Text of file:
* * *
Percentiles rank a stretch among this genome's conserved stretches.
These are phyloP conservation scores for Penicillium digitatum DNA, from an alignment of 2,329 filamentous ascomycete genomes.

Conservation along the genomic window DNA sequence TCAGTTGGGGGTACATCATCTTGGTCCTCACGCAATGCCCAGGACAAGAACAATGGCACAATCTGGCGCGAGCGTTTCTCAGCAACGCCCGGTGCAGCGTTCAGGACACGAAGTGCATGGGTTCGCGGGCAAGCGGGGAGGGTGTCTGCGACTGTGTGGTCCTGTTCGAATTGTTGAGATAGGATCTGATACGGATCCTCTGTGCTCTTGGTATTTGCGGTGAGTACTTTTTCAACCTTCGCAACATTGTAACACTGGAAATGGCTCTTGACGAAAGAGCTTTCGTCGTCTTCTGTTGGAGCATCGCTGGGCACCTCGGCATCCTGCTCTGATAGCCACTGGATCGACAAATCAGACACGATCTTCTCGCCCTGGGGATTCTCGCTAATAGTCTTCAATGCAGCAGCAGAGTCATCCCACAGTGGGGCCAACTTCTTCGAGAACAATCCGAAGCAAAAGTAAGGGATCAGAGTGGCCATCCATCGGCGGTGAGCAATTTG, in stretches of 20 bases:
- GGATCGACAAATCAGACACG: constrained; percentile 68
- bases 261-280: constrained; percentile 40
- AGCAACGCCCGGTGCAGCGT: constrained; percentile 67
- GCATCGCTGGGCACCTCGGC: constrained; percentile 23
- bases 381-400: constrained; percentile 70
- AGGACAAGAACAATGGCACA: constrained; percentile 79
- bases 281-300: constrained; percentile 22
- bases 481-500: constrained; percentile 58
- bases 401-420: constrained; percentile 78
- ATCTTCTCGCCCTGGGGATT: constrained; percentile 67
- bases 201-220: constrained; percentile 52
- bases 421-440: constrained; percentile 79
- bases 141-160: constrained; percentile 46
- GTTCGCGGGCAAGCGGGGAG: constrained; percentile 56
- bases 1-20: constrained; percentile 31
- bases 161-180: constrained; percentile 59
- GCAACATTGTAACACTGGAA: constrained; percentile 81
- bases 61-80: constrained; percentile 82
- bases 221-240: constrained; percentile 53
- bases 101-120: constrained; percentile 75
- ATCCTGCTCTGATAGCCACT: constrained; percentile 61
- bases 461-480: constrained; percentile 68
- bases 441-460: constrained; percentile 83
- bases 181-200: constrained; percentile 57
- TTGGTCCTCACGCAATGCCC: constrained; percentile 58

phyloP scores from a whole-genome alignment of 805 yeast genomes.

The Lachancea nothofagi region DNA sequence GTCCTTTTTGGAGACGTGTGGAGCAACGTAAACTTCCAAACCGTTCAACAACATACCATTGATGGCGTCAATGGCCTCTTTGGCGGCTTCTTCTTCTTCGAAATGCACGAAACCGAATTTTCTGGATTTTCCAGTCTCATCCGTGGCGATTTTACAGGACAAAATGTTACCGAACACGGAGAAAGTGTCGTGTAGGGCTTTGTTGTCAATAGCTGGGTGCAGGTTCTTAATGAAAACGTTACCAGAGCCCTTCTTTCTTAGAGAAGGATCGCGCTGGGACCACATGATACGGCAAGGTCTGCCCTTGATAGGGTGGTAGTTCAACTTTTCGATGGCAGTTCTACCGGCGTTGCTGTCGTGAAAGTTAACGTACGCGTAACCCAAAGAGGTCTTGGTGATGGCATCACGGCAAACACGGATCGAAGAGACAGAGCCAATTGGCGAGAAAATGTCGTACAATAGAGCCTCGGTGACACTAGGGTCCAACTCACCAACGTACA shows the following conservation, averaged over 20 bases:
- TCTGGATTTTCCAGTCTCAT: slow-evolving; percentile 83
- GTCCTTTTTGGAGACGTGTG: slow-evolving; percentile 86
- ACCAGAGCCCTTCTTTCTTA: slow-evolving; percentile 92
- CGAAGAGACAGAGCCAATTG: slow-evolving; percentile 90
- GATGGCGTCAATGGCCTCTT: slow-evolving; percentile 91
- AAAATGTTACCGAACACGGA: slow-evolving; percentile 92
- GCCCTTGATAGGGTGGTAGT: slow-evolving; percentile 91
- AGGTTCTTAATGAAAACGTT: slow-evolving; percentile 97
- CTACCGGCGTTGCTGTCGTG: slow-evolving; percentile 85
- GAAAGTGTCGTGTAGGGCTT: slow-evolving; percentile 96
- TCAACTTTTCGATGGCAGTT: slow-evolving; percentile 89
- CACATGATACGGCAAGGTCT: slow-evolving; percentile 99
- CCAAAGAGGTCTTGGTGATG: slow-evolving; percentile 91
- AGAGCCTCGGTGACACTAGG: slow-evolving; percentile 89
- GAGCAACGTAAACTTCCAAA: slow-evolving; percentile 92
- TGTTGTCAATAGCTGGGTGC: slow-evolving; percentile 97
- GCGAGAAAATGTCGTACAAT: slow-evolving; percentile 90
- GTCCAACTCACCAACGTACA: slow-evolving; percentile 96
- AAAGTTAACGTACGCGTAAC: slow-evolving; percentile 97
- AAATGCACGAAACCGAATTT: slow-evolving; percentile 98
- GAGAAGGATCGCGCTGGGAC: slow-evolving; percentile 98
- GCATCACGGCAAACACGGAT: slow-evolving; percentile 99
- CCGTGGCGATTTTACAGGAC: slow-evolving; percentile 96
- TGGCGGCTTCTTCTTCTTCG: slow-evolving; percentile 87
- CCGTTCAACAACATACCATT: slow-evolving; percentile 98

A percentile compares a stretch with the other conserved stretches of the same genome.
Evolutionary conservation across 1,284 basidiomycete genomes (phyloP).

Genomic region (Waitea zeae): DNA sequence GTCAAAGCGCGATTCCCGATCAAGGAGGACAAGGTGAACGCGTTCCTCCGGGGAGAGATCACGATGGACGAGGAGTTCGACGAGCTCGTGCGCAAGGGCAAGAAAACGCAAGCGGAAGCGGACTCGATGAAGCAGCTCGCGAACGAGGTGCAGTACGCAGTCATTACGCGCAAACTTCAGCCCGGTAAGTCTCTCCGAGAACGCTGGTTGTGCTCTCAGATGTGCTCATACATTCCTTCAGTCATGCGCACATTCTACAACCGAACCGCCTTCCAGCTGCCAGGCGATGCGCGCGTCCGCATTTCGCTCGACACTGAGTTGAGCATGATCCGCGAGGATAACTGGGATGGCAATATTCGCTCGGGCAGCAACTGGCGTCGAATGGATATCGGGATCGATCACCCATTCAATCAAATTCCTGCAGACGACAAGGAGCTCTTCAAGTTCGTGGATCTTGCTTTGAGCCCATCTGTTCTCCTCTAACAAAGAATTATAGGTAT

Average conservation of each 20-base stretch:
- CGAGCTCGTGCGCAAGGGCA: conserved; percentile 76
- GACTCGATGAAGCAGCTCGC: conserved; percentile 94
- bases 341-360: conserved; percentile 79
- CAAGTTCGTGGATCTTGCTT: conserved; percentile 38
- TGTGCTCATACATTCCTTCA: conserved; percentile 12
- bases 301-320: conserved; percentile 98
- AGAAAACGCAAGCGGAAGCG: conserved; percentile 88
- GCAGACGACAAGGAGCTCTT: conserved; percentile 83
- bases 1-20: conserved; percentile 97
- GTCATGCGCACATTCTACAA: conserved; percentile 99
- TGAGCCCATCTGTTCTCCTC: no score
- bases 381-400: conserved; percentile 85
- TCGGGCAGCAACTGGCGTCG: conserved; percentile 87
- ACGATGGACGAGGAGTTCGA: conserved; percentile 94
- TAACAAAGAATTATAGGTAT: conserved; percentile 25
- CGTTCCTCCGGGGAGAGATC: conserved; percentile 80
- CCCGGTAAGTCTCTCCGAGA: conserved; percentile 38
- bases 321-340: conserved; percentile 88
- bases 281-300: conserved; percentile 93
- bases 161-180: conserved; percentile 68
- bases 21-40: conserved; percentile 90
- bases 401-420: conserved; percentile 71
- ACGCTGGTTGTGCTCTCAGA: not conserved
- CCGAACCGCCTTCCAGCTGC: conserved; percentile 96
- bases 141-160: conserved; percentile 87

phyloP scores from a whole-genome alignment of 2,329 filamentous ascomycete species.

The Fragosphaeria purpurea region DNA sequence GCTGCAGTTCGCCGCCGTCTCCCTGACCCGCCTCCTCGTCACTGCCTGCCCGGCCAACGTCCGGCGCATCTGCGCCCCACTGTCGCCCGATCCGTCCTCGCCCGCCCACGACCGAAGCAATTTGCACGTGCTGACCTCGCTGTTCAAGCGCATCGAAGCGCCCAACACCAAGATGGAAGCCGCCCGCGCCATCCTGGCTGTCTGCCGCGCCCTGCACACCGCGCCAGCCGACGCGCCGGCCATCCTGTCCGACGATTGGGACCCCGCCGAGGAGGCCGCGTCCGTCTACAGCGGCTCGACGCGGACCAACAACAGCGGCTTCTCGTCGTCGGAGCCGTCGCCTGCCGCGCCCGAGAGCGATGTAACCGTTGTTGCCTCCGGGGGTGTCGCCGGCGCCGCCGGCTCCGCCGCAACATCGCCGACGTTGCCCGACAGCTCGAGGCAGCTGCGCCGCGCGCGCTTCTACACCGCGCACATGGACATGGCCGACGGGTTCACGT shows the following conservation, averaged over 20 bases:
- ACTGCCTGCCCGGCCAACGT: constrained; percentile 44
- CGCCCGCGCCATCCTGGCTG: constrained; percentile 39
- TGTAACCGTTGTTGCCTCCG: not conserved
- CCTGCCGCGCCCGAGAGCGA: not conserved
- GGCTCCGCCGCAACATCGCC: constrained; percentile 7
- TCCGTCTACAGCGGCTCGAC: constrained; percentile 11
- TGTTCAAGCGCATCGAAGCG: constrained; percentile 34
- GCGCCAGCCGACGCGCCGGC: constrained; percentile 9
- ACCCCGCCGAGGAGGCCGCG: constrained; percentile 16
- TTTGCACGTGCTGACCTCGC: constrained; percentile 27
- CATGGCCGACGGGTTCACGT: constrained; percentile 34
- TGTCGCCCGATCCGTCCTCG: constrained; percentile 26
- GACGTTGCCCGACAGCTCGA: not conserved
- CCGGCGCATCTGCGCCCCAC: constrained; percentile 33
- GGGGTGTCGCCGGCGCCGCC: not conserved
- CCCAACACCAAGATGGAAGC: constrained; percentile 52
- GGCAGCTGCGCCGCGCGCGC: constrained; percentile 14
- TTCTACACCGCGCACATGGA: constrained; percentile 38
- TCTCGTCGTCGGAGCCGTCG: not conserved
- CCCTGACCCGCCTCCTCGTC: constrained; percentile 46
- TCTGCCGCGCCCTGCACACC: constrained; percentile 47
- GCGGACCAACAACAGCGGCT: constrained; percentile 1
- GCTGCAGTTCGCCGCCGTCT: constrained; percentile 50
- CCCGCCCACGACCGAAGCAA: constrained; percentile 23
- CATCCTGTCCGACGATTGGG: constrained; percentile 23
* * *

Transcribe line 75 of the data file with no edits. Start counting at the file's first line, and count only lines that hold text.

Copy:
- CGTTCCTCCGGGGAGAGATC: conserved; percentile 80